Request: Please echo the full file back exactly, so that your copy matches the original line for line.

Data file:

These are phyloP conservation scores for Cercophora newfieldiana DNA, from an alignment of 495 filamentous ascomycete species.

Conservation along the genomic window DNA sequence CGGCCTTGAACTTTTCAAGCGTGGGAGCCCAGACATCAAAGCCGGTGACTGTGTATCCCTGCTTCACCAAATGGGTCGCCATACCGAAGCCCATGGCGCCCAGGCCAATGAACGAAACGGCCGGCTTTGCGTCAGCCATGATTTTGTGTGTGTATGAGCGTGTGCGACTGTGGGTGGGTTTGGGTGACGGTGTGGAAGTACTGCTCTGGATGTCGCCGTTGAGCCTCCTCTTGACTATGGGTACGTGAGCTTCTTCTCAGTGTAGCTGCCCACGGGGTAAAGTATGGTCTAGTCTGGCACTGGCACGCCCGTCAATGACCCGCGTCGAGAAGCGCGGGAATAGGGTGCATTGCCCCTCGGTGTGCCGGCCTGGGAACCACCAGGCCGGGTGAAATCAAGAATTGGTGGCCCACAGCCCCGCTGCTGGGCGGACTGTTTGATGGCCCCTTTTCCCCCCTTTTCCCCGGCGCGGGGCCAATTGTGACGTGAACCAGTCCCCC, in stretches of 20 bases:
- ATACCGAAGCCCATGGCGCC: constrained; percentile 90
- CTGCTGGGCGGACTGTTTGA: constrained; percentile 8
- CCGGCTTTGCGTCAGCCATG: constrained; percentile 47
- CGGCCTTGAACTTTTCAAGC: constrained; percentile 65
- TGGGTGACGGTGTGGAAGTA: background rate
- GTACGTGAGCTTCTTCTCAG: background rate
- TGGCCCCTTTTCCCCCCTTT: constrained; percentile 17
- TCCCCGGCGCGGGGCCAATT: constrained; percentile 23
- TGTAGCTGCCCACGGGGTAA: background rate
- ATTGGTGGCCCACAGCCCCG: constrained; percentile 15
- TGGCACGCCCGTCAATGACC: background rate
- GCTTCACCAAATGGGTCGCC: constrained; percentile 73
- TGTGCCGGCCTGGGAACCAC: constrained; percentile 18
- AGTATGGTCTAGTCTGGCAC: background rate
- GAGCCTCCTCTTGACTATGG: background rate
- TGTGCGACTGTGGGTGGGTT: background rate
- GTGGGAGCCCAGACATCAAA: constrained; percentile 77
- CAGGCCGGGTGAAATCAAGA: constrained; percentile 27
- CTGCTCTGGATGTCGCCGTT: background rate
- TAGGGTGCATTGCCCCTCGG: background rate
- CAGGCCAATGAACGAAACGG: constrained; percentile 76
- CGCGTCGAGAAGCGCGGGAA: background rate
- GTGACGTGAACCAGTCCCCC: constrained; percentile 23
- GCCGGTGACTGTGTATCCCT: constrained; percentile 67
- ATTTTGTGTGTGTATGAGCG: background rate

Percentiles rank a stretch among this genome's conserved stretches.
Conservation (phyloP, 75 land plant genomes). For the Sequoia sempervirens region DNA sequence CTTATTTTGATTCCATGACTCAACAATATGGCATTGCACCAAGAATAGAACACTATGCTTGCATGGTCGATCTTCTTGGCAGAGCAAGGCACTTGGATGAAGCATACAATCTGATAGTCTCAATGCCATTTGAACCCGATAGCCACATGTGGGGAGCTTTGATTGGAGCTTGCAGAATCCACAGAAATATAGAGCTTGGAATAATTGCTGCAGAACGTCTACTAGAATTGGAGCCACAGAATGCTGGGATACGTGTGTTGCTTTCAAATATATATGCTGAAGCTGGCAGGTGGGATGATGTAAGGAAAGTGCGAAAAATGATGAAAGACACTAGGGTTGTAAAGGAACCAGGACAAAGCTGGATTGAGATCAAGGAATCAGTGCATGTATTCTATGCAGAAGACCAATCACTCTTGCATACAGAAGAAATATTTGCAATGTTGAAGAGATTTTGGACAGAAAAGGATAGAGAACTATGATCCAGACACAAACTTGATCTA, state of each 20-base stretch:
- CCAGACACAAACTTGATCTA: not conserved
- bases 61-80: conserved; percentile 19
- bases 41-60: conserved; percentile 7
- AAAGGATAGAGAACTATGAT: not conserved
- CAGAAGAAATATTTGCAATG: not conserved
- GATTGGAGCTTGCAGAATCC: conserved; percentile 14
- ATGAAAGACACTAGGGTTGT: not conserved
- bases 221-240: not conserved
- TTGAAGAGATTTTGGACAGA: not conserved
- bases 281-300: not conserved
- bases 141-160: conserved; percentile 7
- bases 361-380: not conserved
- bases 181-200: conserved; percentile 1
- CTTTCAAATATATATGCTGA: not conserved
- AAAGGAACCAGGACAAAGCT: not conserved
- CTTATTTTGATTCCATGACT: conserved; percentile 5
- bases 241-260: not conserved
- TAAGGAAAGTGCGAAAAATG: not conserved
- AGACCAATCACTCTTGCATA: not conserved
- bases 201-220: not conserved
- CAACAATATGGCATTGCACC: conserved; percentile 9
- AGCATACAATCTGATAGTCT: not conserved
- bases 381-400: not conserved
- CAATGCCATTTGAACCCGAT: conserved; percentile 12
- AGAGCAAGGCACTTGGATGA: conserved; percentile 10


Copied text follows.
These are phyloP conservation scores for Cercophora newfieldiana DNA, from an alignment of 495 filamentous ascomycete species.

Conservation along the genomic window DNA sequence CGGCCTTGAACTTTTCAAGCGTGGGAGCCCAGACATCAAAGCCGGTGACTGTGTATCCCTGCTTCACCAAATGGGTCGCCATACCGAAGCCCATGGCGCCCAGGCCAATGAACGAAACGGCCGGCTTTGCGTCAGCCATGATTTTGTGTGTGTATGAGCGTGTGCGACTGTGGGTGGGTTTGGGTGACGGTGTGGAAGTACTGCTCTGGATGTCGCCGTTGAGCCTCCTCTTGACTATGGGTACGTGAGCTTCTTCTCAGTGTAGCTGCCCACGGGGTAAAGTATGGTCTAGTCTGGCACTGGCACGCCCGTCAATGACCCGCGTCGAGAAGCGCGGGAATAGGGTGCATTGCCCCTCGGTGTGCCGGCCTGGGAACCACCAGGCCGGGTGAAATCAAGAATTGGTGGCCCACAGCCCCGCTGCTGGGCGGACTGTTTGATGGCCCCTTTTCCCCCCTTTTCCCCGGCGCGGGGCCAATTGTGACGTGAACCAGTCCCCC, in stretches of 20 bases:
- ATACCGAAGCCCATGGCGCC: constrained; percentile 90
- CTGCTGGGCGGACTGTTTGA: constrained; percentile 8
- CCGGCTTTGCGTCAGCCATG: constrained; percentile 47
- CGGCCTTGAACTTTTCAAGC: constrained; percentile 65
- TGGGTGACGGTGTGGAAGTA: background rate
- GTACGTGAGCTTCTTCTCAG: background rate
- TGGCCCCTTTTCCCCCCTTT: constrained; percentile 17
- TCCCCGGCGCGGGGCCAATT: constrained; percentile 23
- TGTAGCTGCCCACGGGGTAA: background rate
- ATTGGTGGCCCACAGCCCCG: constrained; percentile 15
- TGGCACGCCCGTCAATGACC: background rate
- GCTTCACCAAATGGGTCGCC: constrained; percentile 73
- TGTGCCGGCCTGGGAACCAC: constrained; percentile 18
- AGTATGGTCTAGTCTGGCAC: background rate
- GAGCCTCCTCTTGACTATGG: background rate
- TGTGCGACTGTGGGTGGGTT: background rate
- GTGGGAGCCCAGACATCAAA: constrained; percentile 77
- CAGGCCGGGTGAAATCAAGA: constrained; percentile 27
- CTGCTCTGGATGTCGCCGTT: background rate
- TAGGGTGCATTGCCCCTCGG: background rate
- CAGGCCAATGAACGAAACGG: constrained; percentile 76
- CGCGTCGAGAAGCGCGGGAA: background rate
- GTGACGTGAACCAGTCCCCC: constrained; percentile 23
- GCCGGTGACTGTGTATCCCT: constrained; percentile 67
- ATTTTGTGTGTGTATGAGCG: background rate

Percentiles rank a stretch among this genome's conserved stretches.
Conservation (phyloP, 75 land plant genomes). For the Sequoia sempervirens region DNA sequence CTTATTTTGATTCCATGACTCAACAATATGGCATTGCACCAAGAATAGAACACTATGCTTGCATGGTCGATCTTCTTGGCAGAGCAAGGCACTTGGATGAAGCATACAATCTGATAGTCTCAATGCCATTTGAACCCGATAGCCACATGTGGGGAGCTTTGATTGGAGCTTGCAGAATCCACAGAAATATAGAGCTTGGAATAATTGCTGCAGAACGTCTACTAGAATTGGAGCCACAGAATGCTGGGATACGTGTGTTGCTTTCAAATATATATGCTGAAGCTGGCAGGTGGGATGATGTAAGGAAAGTGCGAAAAATGATGAAAGACACTAGGGTTGTAAAGGAACCAGGACAAAGCTGGATTGAGATCAAGGAATCAGTGCATGTATTCTATGCAGAAGACCAATCACTCTTGCATACAGAAGAAATATTTGCAATGTTGAAGAGATTTTGGACAGAAAAGGATAGAGAACTATGATCCAGACACAAACTTGATCTA, state of each 20-base stretch:
- CCAGACACAAACTTGATCTA: not conserved
- bases 61-80: conserved; percentile 19
- bases 41-60: conserved; percentile 7
- AAAGGATAGAGAACTATGAT: not conserved
- CAGAAGAAATATTTGCAATG: not conserved
- GATTGGAGCTTGCAGAATCC: conserved; percentile 14
- ATGAAAGACACTAGGGTTGT: not conserved
- bases 221-240: not conserved
- TTGAAGAGATTTTGGACAGA: not conserved
- bases 281-300: not conserved
- bases 141-160: conserved; percentile 7
- bases 361-380: not conserved
- bases 181-200: conserved; percentile 1
- CTTTCAAATATATATGCTGA: not conserved
- AAAGGAACCAGGACAAAGCT: not conserved
- CTTATTTTGATTCCATGACT: conserved; percentile 5
- bases 241-260: not conserved
- TAAGGAAAGTGCGAAAAATG: not conserved
- AGACCAATCACTCTTGCATA: not conserved
- bases 201-220: not conserved
- CAACAATATGGCATTGCACC: conserved; percentile 9
- AGCATACAATCTGATAGTCT: not conserved
- bases 381-400: not conserved
- CAATGCCATTTGAACCCGAT: conserved; percentile 12
- AGAGCAAGGCACTTGGATGA: conserved; percentile 10